It was 1989, shortly after the clashes that took place in Tiananmen Square; several events seemed to foretell the fall of the Berlin Wall, including an exodus of East German which began on the 11th of September. Meanwhile, in South Africa, with the coming of the new President De Klerk, apartheid was silently under siege.  

Chiara Badano, who was already ill, in spite of her physical difficulties, continued with her studies. The teacher who was tutoring Chiara assigned her the task of writing an essay about freedom, in which Chiara Luce exhibits profound sensitivity.

“Newpapers, television and mass media are often talking to us about freedom – one example is the recent painful events which took place in Tiananmen Square. The photograph of that young man standing motionless in front of an armed tank is an emblem of the often desperate and heroic search for freedom which urges young people of our day to fight for it even if it costs them their lives.  

Leafing through a newspaper or turning on the TV these days, we are struck by the flood of refugees who are leaving Eastern countries, heedless of the danger, and heading for a better life in the West. Then, immediately, our thoughts turn to the silent and tenacious struggle of the people in South Africa.

Freedom and equality disappear in every form of racism: freedom of self determination of peoples; freedom of expression, of thought, freedom of religion; freedom from want because the means of survival are available to all; Here we remember those portions of the population in which people are still dying of hunger and, therefore, denied their main freedom: the freedom to live.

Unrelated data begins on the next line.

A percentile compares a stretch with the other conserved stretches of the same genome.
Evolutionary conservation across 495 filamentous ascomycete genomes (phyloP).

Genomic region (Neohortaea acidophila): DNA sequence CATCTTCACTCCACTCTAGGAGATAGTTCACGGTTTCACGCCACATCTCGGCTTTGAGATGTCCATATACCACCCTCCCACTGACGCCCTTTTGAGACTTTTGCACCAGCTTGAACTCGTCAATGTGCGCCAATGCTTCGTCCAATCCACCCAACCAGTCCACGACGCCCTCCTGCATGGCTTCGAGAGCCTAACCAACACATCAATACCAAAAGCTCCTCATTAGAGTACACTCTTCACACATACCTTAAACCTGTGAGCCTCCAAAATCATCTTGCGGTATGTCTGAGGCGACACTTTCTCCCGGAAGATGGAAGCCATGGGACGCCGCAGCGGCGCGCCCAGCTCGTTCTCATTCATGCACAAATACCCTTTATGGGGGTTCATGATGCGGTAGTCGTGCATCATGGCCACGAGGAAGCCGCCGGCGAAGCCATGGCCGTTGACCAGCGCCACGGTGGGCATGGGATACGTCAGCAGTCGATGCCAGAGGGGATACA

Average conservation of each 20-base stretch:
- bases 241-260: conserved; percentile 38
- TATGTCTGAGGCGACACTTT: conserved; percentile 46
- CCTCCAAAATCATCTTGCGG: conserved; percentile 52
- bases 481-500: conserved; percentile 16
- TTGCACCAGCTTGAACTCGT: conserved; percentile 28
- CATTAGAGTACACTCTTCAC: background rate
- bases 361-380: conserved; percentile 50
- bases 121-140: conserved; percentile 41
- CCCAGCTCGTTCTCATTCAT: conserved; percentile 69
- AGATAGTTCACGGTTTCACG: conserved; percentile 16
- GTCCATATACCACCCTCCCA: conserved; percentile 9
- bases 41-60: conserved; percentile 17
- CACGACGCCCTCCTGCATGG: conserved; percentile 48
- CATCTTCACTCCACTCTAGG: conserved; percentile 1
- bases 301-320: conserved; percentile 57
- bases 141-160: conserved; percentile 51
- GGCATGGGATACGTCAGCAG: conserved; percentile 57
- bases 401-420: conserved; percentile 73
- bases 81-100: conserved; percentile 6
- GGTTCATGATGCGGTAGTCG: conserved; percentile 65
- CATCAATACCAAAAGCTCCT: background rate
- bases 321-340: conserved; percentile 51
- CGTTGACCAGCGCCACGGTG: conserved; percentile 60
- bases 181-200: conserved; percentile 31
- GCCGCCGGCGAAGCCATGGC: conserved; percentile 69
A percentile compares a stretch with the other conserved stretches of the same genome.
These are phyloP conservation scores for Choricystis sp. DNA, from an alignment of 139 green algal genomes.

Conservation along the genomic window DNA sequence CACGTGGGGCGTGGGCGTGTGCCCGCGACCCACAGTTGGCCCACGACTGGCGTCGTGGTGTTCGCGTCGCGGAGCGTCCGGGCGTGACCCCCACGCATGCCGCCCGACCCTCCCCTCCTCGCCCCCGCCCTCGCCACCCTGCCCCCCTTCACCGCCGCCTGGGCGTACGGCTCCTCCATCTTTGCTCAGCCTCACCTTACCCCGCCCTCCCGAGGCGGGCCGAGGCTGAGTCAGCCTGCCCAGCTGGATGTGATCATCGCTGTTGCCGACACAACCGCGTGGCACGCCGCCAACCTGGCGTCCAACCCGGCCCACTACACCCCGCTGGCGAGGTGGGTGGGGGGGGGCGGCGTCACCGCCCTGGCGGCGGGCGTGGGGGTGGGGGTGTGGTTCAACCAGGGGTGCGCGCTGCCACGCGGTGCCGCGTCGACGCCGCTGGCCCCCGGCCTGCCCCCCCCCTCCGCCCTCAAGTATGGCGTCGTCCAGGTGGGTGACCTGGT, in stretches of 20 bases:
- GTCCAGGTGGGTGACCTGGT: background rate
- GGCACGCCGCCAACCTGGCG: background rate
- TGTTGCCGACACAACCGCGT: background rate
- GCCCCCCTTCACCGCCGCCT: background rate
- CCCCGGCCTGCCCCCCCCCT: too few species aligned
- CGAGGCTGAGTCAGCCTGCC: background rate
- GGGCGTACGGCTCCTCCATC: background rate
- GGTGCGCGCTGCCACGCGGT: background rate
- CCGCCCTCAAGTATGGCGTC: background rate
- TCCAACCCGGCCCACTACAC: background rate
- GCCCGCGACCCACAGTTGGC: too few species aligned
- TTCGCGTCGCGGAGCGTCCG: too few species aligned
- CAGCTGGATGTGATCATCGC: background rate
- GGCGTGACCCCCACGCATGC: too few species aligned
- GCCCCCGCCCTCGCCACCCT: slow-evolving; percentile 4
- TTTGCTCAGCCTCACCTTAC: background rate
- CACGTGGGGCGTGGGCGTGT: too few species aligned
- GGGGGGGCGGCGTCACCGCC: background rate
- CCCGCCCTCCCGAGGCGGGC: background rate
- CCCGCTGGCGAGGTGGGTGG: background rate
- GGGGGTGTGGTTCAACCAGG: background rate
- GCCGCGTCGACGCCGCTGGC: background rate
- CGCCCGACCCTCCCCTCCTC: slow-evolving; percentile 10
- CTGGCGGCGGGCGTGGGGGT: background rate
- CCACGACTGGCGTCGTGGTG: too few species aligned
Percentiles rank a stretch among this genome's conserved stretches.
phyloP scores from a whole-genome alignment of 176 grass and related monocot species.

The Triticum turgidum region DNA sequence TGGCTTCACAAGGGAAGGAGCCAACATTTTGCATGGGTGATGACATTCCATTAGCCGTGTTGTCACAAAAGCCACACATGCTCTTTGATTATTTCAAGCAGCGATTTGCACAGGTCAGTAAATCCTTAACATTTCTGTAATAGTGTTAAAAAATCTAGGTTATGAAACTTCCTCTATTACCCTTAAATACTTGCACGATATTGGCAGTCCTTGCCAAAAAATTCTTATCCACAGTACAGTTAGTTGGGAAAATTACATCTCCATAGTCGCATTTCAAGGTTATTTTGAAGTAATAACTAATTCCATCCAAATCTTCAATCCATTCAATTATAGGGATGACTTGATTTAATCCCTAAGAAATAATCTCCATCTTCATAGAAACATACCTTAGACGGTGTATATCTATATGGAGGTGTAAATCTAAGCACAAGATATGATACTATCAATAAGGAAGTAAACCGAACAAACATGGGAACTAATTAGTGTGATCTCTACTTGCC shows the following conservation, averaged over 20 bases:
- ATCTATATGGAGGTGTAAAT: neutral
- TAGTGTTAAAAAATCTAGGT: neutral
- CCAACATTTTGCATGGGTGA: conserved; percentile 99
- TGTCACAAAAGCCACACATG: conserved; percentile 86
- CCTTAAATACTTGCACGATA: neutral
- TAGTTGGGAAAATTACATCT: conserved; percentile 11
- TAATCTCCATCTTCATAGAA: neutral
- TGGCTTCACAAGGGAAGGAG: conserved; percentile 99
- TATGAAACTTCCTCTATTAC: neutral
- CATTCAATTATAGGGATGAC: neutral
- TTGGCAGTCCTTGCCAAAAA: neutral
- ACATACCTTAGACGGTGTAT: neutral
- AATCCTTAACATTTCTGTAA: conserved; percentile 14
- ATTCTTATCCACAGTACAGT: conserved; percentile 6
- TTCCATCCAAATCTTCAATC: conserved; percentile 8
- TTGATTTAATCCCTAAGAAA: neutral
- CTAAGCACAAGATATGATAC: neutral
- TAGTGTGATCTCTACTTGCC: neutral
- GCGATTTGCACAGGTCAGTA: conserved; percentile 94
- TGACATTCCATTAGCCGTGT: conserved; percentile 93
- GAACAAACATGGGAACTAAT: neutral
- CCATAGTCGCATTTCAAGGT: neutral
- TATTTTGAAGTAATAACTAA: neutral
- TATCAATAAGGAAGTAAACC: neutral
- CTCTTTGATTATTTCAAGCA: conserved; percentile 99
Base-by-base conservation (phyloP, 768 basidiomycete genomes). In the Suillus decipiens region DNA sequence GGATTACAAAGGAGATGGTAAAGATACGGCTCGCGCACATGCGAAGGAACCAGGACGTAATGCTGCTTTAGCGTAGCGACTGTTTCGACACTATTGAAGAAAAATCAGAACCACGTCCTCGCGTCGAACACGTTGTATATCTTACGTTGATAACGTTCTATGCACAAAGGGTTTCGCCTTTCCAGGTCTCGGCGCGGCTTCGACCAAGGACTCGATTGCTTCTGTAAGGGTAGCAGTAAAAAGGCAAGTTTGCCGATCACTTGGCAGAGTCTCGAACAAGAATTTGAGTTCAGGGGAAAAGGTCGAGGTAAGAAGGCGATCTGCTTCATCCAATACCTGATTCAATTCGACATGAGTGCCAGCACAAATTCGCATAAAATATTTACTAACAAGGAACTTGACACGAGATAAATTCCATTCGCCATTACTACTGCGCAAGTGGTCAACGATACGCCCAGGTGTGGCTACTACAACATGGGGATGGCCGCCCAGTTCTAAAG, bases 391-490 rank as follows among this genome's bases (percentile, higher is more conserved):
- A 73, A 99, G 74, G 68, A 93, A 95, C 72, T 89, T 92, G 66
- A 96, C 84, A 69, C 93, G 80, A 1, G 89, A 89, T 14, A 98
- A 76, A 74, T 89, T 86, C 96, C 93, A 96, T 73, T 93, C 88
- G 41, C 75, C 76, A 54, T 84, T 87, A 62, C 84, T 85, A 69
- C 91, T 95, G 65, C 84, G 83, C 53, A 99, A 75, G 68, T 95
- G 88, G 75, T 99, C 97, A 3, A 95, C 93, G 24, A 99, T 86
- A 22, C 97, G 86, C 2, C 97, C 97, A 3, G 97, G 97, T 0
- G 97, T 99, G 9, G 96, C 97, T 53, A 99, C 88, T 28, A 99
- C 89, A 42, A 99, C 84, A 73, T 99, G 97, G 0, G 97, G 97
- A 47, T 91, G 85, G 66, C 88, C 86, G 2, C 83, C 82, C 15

The quest for freedom and the struggle to win it has always been part of the human journey, a journey that has not yet ended. It is a goal that is still to be achieved even though many barriers have already fallen.

We Westerners who have inherited the ideas of the American Revolution and the French Revolution, formed on Christian principles, we who live in democratic nations, perhaps believe that we have achieved freedom. But is it true?

In spite of our continual effort to achieve this good for all, even as we try to rid ourselves of some prohibitions, we can become enslaved through consumerism, wealth and wellbeing, and a desperate struggle for power.”  

(Extract from "Io ho tutto". I 18 anni di Chiara Luce by Michele Zanzucchi, Città Nuova 2010)

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